{See Spurgeon_Hymnal “Spirit of the Psalms — Psalm 73” 73 @@ "(Part 2)"}
{See Spurgeon_Hymnal “The Christian, Sacred Gratitude — Gratitude For Daily Mercy” 710}

{a} Will the reader kindly note the remarks at the end of this sermon, before he reads this discourse? C. H. S.
{b} Mistral: A violent cold northwest wind experienced in the Mediterranean provinces of France and neighbouring districts. OED.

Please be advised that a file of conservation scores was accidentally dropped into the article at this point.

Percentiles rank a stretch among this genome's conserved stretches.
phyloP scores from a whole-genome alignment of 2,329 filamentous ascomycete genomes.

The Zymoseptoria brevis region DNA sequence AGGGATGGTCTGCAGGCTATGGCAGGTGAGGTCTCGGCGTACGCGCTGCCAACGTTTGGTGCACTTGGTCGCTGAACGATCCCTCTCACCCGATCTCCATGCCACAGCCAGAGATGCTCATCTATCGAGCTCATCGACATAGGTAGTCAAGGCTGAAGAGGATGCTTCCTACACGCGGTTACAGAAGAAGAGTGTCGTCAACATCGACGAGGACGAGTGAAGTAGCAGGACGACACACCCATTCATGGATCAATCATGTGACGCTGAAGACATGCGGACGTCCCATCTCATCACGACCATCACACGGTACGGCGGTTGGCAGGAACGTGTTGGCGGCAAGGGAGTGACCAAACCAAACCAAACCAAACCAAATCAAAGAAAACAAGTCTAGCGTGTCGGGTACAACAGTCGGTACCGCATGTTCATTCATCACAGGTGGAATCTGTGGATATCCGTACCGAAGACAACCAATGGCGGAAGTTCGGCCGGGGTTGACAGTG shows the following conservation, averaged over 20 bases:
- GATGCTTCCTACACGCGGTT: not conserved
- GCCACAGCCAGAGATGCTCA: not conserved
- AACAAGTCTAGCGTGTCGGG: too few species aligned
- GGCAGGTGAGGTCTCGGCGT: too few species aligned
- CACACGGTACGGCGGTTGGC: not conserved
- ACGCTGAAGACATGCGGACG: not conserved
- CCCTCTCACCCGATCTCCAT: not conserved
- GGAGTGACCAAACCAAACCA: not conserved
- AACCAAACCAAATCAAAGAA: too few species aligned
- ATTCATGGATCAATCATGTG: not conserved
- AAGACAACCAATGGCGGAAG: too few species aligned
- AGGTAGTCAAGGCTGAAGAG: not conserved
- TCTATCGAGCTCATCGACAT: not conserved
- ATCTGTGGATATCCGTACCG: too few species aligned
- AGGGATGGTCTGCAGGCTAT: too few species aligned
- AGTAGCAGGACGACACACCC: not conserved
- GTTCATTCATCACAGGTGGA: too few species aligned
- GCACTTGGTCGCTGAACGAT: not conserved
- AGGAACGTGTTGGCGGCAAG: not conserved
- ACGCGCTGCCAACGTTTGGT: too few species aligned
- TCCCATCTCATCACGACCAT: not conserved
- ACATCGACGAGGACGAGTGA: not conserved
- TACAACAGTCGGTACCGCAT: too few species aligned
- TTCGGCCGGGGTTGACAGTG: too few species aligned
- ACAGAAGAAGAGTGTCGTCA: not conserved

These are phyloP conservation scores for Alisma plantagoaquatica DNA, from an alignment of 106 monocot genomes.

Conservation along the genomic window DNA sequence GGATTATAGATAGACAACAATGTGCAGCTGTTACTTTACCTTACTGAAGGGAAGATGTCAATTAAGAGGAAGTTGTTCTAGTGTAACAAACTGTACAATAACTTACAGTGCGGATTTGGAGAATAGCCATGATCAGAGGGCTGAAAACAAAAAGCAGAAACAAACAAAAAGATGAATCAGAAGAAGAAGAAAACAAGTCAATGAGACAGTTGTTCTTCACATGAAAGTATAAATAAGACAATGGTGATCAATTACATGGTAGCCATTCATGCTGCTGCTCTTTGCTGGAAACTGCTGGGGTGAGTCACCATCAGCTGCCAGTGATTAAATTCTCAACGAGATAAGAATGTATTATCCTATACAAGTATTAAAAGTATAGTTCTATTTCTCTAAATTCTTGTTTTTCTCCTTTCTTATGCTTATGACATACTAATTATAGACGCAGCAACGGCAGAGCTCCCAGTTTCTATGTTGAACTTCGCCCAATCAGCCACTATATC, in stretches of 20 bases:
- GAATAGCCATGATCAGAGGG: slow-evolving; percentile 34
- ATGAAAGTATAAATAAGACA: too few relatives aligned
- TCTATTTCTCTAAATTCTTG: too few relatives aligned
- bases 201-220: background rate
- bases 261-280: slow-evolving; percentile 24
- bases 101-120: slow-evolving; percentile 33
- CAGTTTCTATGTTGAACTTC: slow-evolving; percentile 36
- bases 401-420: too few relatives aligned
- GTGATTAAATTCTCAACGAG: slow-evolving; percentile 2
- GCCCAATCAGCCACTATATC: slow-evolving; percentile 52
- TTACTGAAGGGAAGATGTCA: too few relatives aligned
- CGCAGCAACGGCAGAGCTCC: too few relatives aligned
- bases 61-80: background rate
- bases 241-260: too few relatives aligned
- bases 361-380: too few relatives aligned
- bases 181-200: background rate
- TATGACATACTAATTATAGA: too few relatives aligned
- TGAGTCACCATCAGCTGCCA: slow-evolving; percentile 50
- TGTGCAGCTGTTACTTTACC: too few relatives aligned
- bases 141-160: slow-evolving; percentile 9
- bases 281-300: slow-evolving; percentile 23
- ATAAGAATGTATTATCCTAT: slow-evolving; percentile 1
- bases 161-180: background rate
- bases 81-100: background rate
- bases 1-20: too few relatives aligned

{c} Surrey Hall Disaster: On Sunday morning, October 19, 1856, Spurgeon was to preach for the first time at Surrey Gardens Music Hall. The building had seating for over ten thousand people and was one of the largest auditoriums in England at that time. The young preacher arrived early at the Hall and was amazed to see the streets and garden area thronged with people. When the doors were opened, the people entered quickly and soon the place was full. Wisely, Spurgeon started the service earlier than the time announced. He led in prayer and then announced a hymn, which the large congregation sang reverently. He then read Scripture and commented on it, and this was followed by a pastoral prayer. As he was praying, voices began to shout “Fire! Fire! The galleries are giving way! The place is falling!” Spurgeon stopped praying and did his best to calm the people, but the damage had been done. In the stampede that followed, seven people were killed and twenty-eight injured. Spurgeon tried to preach, hoping that that would arrest the crowd, but the tumult and the shouting were even too much for the prince of preachers. He then asked the people to sing a hymn as they exited in an orderly manner, and he himself left in a state of shock. He spent the next week in a broken condition, wondering if he would ever preach again.